Beth White is the award-winning author of The Pelican Bride. A native Mississippian, she teaches music at an inner-city high school in historic Mobile, Alabama. Her novels have won the American Christian Fiction Writers’ Carol Award, the RT Book Club Reviewers’ Choice Award, and the Inspirational Reader’s Choice Award. Learn more at www.bethwhite.net.
Savanna: Welcome to The Engrafted Word, Beth! Congratulations on your upcoming release, The Creole Princess. Can you tell us what first inspired the Gulf Coast Chronicles?
Beth: I conceived the Gulf Coast Chronicles as a series similar to Elswyth Thane’s classic Williamsburg series—which was written and published in the 1940’s and ‘50’s, but which still holds up as wonderful romantic historical adventure. The idea was to take a couple of central families and build a dynastic tale which would incorporate major historic events which took place on the Gulf Coast. Book 1, The Pelican Bride, launched the series with the establishment of the Lanier family and the city of Mobile, Louisiana Territory, during the French Colonial period (1704).
The Creole Princess, Book 2 of the series, skips a couple of generations and places the reader in Mobile at the outbreak of the American Revolution.
Savanna: Did you have a favorite scene from The Creole Princess? Without giving too much away, can you tell us a little bit about it?
Beth: The scene that was the most fun to write was sort of in the middle of the book when I knew that Rafa, the hero, would have to either ask Lyse to marry him and take her out of Mobile—or leave her there, vulnerable to prosecution as a traitor. When I began writing that scene, I honestly didn’t know which way it was going to go (and I’m not going to provide a spoiler here). But as the dialogue unfolded, it took on a life of its own, Rafa was so perfectly “himself”—funny, self-deprecating, and clever—and I couldn’t be happier with the plot twist that developed.
Savanna: Sounds like such a fun scene! 😉 How long did it take you to write this book?
Beth: I started reading and researching for The Creole Princess right after I turned in the first draft of The Pelican Bride to my editor. I always have good intentions of “starting early”…and I did write about a third of the manuscript during the summer of 2013. But once school started that fall (I’m a choral director in an inner-city high school), my writing schedule got very…unpredictable, let’s say. The last 2/3 of the book was written in a wild, panicked, marathon of two months. This “method,” by the way, is not recommended for stable mental health.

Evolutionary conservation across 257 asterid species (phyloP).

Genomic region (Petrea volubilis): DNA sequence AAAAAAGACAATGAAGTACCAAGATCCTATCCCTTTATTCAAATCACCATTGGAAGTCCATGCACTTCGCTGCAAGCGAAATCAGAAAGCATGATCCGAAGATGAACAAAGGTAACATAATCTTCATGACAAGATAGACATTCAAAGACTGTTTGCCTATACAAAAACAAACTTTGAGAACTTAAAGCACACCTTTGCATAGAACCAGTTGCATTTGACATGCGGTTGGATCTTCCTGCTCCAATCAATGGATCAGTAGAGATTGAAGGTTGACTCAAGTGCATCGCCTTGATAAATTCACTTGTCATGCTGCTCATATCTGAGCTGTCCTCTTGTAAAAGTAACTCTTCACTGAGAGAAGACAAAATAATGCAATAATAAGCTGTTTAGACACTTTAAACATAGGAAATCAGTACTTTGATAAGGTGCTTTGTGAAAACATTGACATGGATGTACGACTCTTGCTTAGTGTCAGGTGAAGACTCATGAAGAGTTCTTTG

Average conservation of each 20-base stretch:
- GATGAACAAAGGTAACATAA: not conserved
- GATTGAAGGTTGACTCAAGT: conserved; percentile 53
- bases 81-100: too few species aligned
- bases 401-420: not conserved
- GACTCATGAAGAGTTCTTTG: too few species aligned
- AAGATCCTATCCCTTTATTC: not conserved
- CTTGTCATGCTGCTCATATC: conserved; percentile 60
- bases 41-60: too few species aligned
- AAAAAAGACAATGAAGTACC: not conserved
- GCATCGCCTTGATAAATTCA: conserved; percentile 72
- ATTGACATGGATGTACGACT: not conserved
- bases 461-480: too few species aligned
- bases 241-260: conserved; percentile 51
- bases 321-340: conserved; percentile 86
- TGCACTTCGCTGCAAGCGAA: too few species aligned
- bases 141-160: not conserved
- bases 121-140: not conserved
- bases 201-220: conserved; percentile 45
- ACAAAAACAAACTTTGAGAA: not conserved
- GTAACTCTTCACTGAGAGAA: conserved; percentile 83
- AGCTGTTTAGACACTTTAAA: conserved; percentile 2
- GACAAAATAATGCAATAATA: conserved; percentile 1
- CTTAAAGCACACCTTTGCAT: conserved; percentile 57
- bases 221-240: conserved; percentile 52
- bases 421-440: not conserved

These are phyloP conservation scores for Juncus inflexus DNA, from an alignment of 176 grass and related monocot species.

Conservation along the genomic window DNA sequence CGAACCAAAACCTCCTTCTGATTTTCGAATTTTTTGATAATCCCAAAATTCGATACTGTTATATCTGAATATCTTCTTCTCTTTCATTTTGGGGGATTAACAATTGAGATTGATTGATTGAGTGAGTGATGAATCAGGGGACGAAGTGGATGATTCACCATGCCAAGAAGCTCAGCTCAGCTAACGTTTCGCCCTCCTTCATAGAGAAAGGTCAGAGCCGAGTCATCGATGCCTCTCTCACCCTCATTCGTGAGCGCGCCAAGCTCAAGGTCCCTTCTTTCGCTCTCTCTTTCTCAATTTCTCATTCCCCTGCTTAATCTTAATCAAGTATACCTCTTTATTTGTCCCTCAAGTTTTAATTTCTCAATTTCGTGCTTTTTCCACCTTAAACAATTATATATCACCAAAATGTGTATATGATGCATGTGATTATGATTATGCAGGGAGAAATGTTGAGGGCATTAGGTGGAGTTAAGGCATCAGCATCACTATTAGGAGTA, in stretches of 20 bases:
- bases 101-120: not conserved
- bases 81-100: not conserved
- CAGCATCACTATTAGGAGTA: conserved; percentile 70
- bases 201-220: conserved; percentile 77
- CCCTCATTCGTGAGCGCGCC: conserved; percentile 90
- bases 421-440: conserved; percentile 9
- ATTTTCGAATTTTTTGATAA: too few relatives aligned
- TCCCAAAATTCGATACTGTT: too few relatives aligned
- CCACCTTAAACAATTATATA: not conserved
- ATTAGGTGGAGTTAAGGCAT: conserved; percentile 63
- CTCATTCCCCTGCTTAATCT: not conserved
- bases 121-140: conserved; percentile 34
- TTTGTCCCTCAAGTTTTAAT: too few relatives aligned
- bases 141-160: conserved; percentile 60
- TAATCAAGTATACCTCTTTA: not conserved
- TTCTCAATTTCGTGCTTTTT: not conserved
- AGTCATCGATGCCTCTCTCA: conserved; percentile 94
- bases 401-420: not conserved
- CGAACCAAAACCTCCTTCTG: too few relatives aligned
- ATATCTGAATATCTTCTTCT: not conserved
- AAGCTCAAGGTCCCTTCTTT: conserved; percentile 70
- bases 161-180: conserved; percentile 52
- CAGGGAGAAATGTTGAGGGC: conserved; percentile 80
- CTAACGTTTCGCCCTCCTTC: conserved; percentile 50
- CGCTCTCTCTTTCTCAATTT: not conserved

Savanna: That’s incredible determination! Way to go, Beth! 😉
You mentioned you teach choir and piano in an inner-city public high school. What is one of your favorite songs?
Beth: My musical taste is all over the map, and my favorite song changes nearly every week. Right now I’m listening to American Authors’ album Oh What a Life, and I love the song “Hit It” because of the percussion and the banjo. Call me shallow…
On a little more classical/spiritual note, I adore Christopher Tin’s “Baba Yetu,” recorded by the Sowetu Gospel Choir. It’s “The Lord’s Prayer” in Swahili.
Savanna: I LOVE “Baba Yetu”! I often play it on repeat. 😉 It’s amazing!
What is one of your most unforgettable moments from your writing career to date?
Beth: Well, it’s hard to beat that first phone call from an editor at Tyndale House, offering me a contract for a novella. But typing “The End” on The Creole Princess was amazing. The first part of the book was so hard, felt like pulling glass through my pores, then the ending gushed out almost as if it came from somebody dumping words into my brain. I felt literally giddy with elation when it was done.
Savanna: Is there anything else you’d like to add? Any upcoming projects you can share with us?
Beth: I’m currently working on the third book in The Gulf Coast Chronicles, The Magnolia Duchess. It is set near the end of the War of 1812 and involves the British invasion of New Orleans. The lead characters are the children of protagonists of Creole Princess. It will release about this time next year. After that I’ll have a short break before I begin a brand-new three-book series set in Reconstruction Era Tupelo, Mississippi—The Daughtry House series.
I’m so grateful to have these books contracted by Revell. Deadlines force me to actually complete projects. I am a champion procrastinator.
Savanna: Thanks so much for sharing with us today, Beth. It’s been great having you! Hope you have a blessed and happy 2015!
Beth has graciously offered to give away a copy of The Creole Princess. Enter below and it could be YOU! 😉
Thanks for entering! Contest is open only in the U.S. and ends March 31, 2015. The winner will be notified by email. Happy Reading, everybody! 😉